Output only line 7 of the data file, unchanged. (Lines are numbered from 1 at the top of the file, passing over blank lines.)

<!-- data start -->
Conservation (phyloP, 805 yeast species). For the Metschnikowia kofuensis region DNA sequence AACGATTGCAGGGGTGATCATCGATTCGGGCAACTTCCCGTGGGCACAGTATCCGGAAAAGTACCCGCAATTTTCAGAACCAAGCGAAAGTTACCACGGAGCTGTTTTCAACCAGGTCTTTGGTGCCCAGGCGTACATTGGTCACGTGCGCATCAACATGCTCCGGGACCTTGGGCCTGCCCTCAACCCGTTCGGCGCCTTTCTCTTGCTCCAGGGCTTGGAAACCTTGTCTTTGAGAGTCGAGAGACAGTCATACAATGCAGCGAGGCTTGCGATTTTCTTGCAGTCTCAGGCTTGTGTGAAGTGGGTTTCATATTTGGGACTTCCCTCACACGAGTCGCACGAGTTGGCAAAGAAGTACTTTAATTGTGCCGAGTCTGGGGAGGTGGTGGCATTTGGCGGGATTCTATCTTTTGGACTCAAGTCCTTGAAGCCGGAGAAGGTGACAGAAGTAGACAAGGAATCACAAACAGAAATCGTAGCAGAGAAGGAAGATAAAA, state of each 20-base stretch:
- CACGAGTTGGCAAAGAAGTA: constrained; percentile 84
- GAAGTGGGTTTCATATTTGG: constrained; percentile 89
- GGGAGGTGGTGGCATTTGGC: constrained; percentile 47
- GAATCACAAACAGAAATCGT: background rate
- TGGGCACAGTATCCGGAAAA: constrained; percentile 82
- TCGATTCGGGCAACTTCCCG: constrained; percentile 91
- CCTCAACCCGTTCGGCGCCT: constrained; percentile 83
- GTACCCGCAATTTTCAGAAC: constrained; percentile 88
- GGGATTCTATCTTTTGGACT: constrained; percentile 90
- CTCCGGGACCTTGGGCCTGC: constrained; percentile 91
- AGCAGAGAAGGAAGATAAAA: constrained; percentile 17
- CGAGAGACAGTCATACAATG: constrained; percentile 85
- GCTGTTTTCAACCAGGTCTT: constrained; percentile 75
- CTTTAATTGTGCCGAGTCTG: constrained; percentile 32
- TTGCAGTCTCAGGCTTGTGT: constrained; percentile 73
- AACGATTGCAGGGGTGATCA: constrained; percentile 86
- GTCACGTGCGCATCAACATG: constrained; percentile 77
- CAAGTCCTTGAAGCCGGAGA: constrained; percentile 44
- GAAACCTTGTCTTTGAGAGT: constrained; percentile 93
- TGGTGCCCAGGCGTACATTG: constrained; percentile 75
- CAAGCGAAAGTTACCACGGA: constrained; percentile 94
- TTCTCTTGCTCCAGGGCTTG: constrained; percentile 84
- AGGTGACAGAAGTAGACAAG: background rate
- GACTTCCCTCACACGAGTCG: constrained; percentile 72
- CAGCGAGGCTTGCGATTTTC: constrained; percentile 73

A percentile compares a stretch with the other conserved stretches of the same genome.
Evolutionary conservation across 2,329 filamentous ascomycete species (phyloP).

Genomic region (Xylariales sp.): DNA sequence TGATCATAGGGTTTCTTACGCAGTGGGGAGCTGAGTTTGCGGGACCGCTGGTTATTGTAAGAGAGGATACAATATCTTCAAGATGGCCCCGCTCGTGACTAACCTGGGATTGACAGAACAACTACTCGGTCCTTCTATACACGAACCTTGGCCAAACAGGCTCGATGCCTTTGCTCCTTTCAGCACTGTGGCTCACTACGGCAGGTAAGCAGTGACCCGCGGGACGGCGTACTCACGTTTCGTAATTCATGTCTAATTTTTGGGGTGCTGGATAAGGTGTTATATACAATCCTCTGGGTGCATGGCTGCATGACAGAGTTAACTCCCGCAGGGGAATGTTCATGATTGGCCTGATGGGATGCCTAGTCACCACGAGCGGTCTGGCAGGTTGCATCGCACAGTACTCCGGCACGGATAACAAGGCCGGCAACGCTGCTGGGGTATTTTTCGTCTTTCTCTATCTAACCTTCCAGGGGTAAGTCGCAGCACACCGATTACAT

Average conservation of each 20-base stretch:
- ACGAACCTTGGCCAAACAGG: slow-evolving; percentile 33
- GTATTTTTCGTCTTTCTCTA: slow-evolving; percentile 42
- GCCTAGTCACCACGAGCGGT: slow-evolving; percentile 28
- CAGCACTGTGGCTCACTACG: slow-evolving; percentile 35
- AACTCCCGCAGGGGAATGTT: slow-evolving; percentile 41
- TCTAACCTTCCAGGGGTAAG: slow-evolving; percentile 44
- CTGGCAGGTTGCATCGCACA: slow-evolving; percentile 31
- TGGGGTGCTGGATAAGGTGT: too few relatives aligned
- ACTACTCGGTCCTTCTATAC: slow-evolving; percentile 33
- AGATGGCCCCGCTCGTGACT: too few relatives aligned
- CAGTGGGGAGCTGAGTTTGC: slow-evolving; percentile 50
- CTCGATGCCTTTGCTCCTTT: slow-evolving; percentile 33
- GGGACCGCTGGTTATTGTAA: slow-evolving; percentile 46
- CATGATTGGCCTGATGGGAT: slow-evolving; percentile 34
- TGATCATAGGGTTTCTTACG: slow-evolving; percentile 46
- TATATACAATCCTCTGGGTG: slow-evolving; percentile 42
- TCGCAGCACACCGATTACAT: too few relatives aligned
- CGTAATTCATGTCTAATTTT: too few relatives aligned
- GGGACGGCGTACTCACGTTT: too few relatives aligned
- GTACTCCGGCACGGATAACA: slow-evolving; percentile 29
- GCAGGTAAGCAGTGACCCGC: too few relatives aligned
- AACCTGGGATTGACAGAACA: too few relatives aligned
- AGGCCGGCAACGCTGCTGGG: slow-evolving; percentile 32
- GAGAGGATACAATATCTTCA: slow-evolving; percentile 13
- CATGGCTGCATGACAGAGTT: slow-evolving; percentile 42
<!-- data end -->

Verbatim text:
- TCGATTCGGGCAACTTCCCG: constrained; percentile 91